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 2 Answer(s)

  • Unfortunately I can't see any meta title tag in the source of your mentioned blog post. The only title tag is normal title tag, which is sufficient for a page. Actually you have problem with your pages. There are two URL's for a single article, one for registered user and one for normal user (comes under duplicate content category). Even meta description for both URL is different. And the page which is indexed in Google search is the URL for non-registered user.

    h1 tags have no effect on the title of your page. You can use this tag any number of time but it's recommended to have only one h1 tag on your page (can be your article heading). For sub-headings you can use h2 tag.

  • As we are aware of the importance of the page title in Google search results, due to a good, we can have higher click-throughs and more traffic in the site, while having a poorly crafted title results people to skip over the site.

    So how does Google determine exactly what to use for the title of your page in search results? Is it affected by schema? Is this affected by certain headings (H1s or H2s)? Why won't Google just show your title tag?

    Google changing title isn't new thing.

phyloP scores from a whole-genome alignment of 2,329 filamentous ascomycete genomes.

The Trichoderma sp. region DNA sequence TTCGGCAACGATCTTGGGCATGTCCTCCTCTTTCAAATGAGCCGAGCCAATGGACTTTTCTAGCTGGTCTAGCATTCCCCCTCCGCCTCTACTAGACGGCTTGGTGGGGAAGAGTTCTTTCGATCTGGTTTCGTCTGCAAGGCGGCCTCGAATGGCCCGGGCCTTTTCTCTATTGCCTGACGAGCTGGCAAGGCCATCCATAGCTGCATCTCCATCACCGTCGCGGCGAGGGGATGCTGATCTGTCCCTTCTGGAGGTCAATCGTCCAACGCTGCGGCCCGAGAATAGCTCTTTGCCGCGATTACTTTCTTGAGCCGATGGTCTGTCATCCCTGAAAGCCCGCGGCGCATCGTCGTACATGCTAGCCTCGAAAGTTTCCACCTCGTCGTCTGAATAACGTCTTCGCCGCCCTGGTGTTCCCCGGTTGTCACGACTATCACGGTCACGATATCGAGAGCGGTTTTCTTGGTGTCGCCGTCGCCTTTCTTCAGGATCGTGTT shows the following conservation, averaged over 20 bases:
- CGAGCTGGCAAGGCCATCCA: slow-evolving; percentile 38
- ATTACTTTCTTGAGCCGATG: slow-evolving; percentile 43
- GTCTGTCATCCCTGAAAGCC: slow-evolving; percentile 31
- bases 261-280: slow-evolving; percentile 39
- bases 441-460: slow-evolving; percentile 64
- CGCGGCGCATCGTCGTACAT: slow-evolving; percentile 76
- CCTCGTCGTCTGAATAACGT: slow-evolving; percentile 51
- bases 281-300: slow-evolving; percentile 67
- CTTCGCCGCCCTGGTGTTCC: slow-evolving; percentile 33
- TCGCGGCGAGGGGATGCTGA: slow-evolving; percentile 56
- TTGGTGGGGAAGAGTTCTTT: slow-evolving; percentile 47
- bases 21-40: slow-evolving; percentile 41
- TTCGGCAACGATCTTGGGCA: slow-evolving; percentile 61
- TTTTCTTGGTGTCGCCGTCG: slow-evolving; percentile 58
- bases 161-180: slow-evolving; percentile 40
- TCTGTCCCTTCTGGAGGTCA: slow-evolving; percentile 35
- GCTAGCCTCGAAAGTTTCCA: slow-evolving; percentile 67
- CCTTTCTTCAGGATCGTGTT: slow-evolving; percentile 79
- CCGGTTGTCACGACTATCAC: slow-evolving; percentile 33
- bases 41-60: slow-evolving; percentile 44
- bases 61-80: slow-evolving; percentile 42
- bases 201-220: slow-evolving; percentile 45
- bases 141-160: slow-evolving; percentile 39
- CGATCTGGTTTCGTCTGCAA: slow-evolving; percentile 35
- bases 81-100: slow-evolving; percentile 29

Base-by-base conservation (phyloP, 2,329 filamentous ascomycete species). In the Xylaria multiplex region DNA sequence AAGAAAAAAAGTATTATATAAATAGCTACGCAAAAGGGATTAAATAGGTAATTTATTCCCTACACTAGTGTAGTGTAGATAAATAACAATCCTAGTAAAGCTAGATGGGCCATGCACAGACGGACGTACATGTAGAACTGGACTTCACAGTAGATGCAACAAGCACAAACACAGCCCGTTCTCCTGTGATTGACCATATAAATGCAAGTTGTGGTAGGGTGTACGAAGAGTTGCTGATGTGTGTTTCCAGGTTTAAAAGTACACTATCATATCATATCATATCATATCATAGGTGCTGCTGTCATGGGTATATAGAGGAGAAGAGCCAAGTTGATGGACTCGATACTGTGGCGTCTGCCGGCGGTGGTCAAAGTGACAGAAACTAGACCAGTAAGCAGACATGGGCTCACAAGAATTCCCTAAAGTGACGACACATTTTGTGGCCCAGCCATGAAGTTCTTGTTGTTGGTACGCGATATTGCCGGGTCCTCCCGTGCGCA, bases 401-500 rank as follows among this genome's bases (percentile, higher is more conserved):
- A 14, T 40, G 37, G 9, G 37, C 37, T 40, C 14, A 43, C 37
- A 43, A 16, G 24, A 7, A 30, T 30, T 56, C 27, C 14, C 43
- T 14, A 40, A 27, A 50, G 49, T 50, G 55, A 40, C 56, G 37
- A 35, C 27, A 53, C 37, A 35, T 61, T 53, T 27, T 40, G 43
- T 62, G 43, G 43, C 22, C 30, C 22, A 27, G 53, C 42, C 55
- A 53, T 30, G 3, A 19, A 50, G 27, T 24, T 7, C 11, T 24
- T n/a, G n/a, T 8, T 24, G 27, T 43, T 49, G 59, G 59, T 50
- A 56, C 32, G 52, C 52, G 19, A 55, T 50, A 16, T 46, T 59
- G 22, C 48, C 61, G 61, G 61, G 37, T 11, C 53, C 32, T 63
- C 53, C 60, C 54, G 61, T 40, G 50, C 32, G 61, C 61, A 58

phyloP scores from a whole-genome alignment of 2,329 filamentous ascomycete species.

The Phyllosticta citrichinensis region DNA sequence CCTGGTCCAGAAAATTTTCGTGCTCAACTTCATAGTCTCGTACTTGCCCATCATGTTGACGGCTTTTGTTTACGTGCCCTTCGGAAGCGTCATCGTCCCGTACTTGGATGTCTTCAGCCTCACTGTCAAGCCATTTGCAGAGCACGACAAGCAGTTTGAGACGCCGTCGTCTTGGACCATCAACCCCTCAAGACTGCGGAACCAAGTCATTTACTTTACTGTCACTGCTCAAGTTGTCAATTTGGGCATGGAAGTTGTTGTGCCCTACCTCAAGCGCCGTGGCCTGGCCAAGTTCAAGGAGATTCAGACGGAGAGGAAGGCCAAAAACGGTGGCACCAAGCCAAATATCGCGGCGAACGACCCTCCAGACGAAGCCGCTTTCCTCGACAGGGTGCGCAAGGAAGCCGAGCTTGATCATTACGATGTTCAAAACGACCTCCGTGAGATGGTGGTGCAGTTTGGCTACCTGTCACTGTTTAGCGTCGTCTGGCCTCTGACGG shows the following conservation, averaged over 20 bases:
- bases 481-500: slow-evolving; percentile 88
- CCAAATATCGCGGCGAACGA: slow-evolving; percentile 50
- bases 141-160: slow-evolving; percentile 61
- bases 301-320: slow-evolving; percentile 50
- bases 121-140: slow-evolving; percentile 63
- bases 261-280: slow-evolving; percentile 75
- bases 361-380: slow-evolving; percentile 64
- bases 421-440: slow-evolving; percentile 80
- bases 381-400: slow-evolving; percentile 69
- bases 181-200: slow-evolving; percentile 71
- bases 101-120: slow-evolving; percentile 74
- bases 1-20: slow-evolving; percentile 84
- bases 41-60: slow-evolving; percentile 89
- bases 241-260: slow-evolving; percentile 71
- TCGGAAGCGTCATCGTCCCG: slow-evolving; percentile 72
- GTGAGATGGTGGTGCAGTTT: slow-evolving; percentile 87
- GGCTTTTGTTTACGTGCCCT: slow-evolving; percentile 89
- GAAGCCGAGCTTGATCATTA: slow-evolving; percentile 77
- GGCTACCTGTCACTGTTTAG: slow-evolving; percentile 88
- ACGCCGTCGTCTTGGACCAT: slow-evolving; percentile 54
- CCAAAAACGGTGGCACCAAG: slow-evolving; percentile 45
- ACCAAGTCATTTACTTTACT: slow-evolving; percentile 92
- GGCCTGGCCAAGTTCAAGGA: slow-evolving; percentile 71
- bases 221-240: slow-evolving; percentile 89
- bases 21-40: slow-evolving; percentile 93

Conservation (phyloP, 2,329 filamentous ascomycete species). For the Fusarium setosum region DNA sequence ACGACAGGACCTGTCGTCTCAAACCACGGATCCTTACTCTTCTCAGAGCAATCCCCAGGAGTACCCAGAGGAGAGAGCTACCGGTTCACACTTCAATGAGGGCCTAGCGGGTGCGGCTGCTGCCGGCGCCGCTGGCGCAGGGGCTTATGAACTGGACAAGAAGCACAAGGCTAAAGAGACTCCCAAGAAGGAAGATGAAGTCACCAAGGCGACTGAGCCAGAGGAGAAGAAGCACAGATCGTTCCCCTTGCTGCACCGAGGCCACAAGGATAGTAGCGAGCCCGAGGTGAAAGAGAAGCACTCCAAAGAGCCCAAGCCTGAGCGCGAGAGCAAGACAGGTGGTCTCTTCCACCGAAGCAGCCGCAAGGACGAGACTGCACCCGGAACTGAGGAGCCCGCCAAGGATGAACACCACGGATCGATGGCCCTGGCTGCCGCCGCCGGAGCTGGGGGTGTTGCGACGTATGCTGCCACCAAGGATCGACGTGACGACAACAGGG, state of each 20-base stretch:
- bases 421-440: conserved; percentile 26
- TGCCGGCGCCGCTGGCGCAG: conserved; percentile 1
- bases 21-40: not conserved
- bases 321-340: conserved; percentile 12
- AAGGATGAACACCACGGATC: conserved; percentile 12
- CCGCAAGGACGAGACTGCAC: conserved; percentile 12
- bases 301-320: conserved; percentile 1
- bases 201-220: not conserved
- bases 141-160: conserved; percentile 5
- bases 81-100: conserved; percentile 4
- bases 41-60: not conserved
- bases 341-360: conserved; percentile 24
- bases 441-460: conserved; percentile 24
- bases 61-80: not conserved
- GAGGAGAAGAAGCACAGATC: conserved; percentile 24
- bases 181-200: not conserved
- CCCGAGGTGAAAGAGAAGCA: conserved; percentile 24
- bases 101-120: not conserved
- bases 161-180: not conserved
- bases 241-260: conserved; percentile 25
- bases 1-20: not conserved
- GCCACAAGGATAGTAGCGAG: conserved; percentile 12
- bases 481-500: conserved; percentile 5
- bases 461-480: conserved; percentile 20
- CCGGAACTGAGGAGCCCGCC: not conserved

Google's Distinguished Engineer Cutts explained:- "Whenever we try to choose the title or decide which title to show in the search results, we are looking for a concise description of the page that's also relevant to the query, Google looks for three things: Something relatively short. A good description of the page and ideally the site that the page is on. That it's somehow relevant to the query. So if your existing HTML title fits those criteria, then often times the default will be to just use your title, So in an ideal world it will accurately describe the page and the site, it would be relevant to the query, and it would also be somewhat short. Not all webmasters write great titles for search engines though. Or sometimes you wonder why Google chose an odd or even completely inaccurate title for a webpage, when it isn't in the title tag or the page's title. here are the other ways Google picks a title for a page in their search results, Now if your current title, as best as we can tell, doesn't match that, then a user who types in something and doesn't see something related to their query or doesn't have a good idea about exactly what this page is going to be, is less likely to click on it. So in those kinds of cases we might dig a little bit deeper, We might use content on your page," he said. "We might look at the links that point to your page and incorporate some text from those links. We might even use the Open Directory Project to try to help figure out what a good title would be. We're looking for the best title that will help the user assess whether that's what they're looking for. How you can try and tailor your titles for those keywords you feel a searcher is going to search for. So if you want to control the title that's being shown, you can't completely control it, but you can try to anticipate what's a user going to type," Cutts said. "So make sure your title reflects not only something about that query or the page that you're on, but also includes the site you're on or tries to give some context to the user knows what they're going to get whenever the clicking on it."

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